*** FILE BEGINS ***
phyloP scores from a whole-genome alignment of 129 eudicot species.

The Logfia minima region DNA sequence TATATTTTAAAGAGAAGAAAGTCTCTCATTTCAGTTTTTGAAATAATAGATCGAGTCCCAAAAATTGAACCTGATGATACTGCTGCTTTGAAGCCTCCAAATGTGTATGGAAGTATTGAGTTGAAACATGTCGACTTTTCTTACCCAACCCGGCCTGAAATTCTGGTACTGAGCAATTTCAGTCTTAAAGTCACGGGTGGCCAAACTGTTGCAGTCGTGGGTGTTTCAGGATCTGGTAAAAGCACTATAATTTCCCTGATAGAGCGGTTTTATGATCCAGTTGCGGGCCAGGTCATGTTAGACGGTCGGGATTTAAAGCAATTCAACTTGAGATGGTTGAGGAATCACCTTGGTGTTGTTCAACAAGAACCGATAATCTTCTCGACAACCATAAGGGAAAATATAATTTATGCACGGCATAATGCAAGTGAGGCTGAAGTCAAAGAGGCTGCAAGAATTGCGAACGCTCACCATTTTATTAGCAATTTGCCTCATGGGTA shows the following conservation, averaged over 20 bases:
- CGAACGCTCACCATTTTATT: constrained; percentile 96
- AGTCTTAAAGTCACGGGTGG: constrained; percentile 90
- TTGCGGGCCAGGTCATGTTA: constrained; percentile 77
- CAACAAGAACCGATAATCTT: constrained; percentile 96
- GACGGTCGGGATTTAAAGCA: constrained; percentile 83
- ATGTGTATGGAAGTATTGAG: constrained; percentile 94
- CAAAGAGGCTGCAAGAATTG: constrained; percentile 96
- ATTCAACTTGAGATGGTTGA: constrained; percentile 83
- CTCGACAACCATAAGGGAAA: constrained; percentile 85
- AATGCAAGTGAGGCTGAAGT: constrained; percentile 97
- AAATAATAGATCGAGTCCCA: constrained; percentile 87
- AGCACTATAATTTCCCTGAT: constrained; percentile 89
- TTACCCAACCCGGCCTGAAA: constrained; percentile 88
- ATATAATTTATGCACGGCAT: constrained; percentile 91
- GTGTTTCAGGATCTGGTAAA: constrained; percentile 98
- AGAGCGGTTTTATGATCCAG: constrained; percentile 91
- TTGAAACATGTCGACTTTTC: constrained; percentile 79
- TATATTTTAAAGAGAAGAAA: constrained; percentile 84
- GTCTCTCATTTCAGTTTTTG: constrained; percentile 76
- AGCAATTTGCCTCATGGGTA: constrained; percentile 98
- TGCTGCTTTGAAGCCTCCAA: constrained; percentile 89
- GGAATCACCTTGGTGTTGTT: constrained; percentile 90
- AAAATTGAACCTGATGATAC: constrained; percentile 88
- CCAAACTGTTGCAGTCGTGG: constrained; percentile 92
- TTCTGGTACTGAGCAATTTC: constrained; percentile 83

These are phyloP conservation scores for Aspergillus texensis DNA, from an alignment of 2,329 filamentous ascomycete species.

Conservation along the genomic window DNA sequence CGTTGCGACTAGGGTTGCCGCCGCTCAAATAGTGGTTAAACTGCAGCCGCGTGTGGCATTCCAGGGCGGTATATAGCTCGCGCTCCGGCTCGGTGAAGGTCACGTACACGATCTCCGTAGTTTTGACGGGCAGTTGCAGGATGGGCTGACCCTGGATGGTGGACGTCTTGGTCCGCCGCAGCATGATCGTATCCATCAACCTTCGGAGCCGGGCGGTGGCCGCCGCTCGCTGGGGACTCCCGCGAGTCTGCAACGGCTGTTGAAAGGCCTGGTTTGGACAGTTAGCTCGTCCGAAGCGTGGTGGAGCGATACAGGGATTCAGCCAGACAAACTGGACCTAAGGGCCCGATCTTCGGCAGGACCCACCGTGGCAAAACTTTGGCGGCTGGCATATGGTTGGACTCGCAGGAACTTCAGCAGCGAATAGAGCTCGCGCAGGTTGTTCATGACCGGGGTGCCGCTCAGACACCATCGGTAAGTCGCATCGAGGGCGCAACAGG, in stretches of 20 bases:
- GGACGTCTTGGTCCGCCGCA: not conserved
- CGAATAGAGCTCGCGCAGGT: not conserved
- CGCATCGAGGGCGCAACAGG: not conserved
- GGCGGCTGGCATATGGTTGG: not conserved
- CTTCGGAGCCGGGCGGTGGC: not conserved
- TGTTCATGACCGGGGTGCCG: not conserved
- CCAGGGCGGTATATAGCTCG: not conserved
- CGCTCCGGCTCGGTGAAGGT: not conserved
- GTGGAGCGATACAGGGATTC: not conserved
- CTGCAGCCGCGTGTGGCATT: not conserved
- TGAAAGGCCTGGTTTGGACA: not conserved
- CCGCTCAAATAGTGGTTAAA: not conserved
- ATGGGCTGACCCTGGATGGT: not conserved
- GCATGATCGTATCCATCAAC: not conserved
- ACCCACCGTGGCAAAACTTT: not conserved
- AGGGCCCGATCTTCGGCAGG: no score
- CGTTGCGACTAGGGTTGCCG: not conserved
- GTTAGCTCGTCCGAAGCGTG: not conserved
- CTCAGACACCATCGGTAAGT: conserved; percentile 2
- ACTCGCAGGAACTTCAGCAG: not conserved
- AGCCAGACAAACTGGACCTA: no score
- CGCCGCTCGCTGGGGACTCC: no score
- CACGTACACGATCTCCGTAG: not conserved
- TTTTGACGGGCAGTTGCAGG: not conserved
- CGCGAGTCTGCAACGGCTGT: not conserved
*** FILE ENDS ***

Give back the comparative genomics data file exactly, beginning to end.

phyloP scores from a whole-genome alignment of 129 eudicot species.

The Logfia minima region DNA sequence TATATTTTAAAGAGAAGAAAGTCTCTCATTTCAGTTTTTGAAATAATAGATCGAGTCCCAAAAATTGAACCTGATGATACTGCTGCTTTGAAGCCTCCAAATGTGTATGGAAGTATTGAGTTGAAACATGTCGACTTTTCTTACCCAACCCGGCCTGAAATTCTGGTACTGAGCAATTTCAGTCTTAAAGTCACGGGTGGCCAAACTGTTGCAGTCGTGGGTGTTTCAGGATCTGGTAAAAGCACTATAATTTCCCTGATAGAGCGGTTTTATGATCCAGTTGCGGGCCAGGTCATGTTAGACGGTCGGGATTTAAAGCAATTCAACTTGAGATGGTTGAGGAATCACCTTGGTGTTGTTCAACAAGAACCGATAATCTTCTCGACAACCATAAGGGAAAATATAATTTATGCACGGCATAATGCAAGTGAGGCTGAAGTCAAAGAGGCTGCAAGAATTGCGAACGCTCACCATTTTATTAGCAATTTGCCTCATGGGTA shows the following conservation, averaged over 20 bases:
- CGAACGCTCACCATTTTATT: constrained; percentile 96
- AGTCTTAAAGTCACGGGTGG: constrained; percentile 90
- TTGCGGGCCAGGTCATGTTA: constrained; percentile 77
- CAACAAGAACCGATAATCTT: constrained; percentile 96
- GACGGTCGGGATTTAAAGCA: constrained; percentile 83
- ATGTGTATGGAAGTATTGAG: constrained; percentile 94
- CAAAGAGGCTGCAAGAATTG: constrained; percentile 96
- ATTCAACTTGAGATGGTTGA: constrained; percentile 83
- CTCGACAACCATAAGGGAAA: constrained; percentile 85
- AATGCAAGTGAGGCTGAAGT: constrained; percentile 97
- AAATAATAGATCGAGTCCCA: constrained; percentile 87
- AGCACTATAATTTCCCTGAT: constrained; percentile 89
- TTACCCAACCCGGCCTGAAA: constrained; percentile 88
- ATATAATTTATGCACGGCAT: constrained; percentile 91
- GTGTTTCAGGATCTGGTAAA: constrained; percentile 98
- AGAGCGGTTTTATGATCCAG: constrained; percentile 91
- TTGAAACATGTCGACTTTTC: constrained; percentile 79
- TATATTTTAAAGAGAAGAAA: constrained; percentile 84
- GTCTCTCATTTCAGTTTTTG: constrained; percentile 76
- AGCAATTTGCCTCATGGGTA: constrained; percentile 98
- TGCTGCTTTGAAGCCTCCAA: constrained; percentile 89
- GGAATCACCTTGGTGTTGTT: constrained; percentile 90
- AAAATTGAACCTGATGATAC: constrained; percentile 88
- CCAAACTGTTGCAGTCGTGG: constrained; percentile 92
- TTCTGGTACTGAGCAATTTC: constrained; percentile 83

These are phyloP conservation scores for Aspergillus texensis DNA, from an alignment of 2,329 filamentous ascomycete species.

Conservation along the genomic window DNA sequence CGTTGCGACTAGGGTTGCCGCCGCTCAAATAGTGGTTAAACTGCAGCCGCGTGTGGCATTCCAGGGCGGTATATAGCTCGCGCTCCGGCTCGGTGAAGGTCACGTACACGATCTCCGTAGTTTTGACGGGCAGTTGCAGGATGGGCTGACCCTGGATGGTGGACGTCTTGGTCCGCCGCAGCATGATCGTATCCATCAACCTTCGGAGCCGGGCGGTGGCCGCCGCTCGCTGGGGACTCCCGCGAGTCTGCAACGGCTGTTGAAAGGCCTGGTTTGGACAGTTAGCTCGTCCGAAGCGTGGTGGAGCGATACAGGGATTCAGCCAGACAAACTGGACCTAAGGGCCCGATCTTCGGCAGGACCCACCGTGGCAAAACTTTGGCGGCTGGCATATGGTTGGACTCGCAGGAACTTCAGCAGCGAATAGAGCTCGCGCAGGTTGTTCATGACCGGGGTGCCGCTCAGACACCATCGGTAAGTCGCATCGAGGGCGCAACAGG, in stretches of 20 bases:
- GGACGTCTTGGTCCGCCGCA: not conserved
- CGAATAGAGCTCGCGCAGGT: not conserved
- CGCATCGAGGGCGCAACAGG: not conserved
- GGCGGCTGGCATATGGTTGG: not conserved
- CTTCGGAGCCGGGCGGTGGC: not conserved
- TGTTCATGACCGGGGTGCCG: not conserved
- CCAGGGCGGTATATAGCTCG: not conserved
- CGCTCCGGCTCGGTGAAGGT: not conserved
- GTGGAGCGATACAGGGATTC: not conserved
- CTGCAGCCGCGTGTGGCATT: not conserved
- TGAAAGGCCTGGTTTGGACA: not conserved
- CCGCTCAAATAGTGGTTAAA: not conserved
- ATGGGCTGACCCTGGATGGT: not conserved
- GCATGATCGTATCCATCAAC: not conserved
- ACCCACCGTGGCAAAACTTT: not conserved
- AGGGCCCGATCTTCGGCAGG: no score
- CGTTGCGACTAGGGTTGCCG: not conserved
- GTTAGCTCGTCCGAAGCGTG: not conserved
- CTCAGACACCATCGGTAAGT: conserved; percentile 2
- ACTCGCAGGAACTTCAGCAG: not conserved
- AGCCAGACAAACTGGACCTA: no score
- CGCCGCTCGCTGGGGACTCC: no score
- CACGTACACGATCTCCGTAG: not conserved
- TTTTGACGGGCAGTTGCAGG: not conserved
- CGCGAGTCTGCAACGGCTGT: not conserved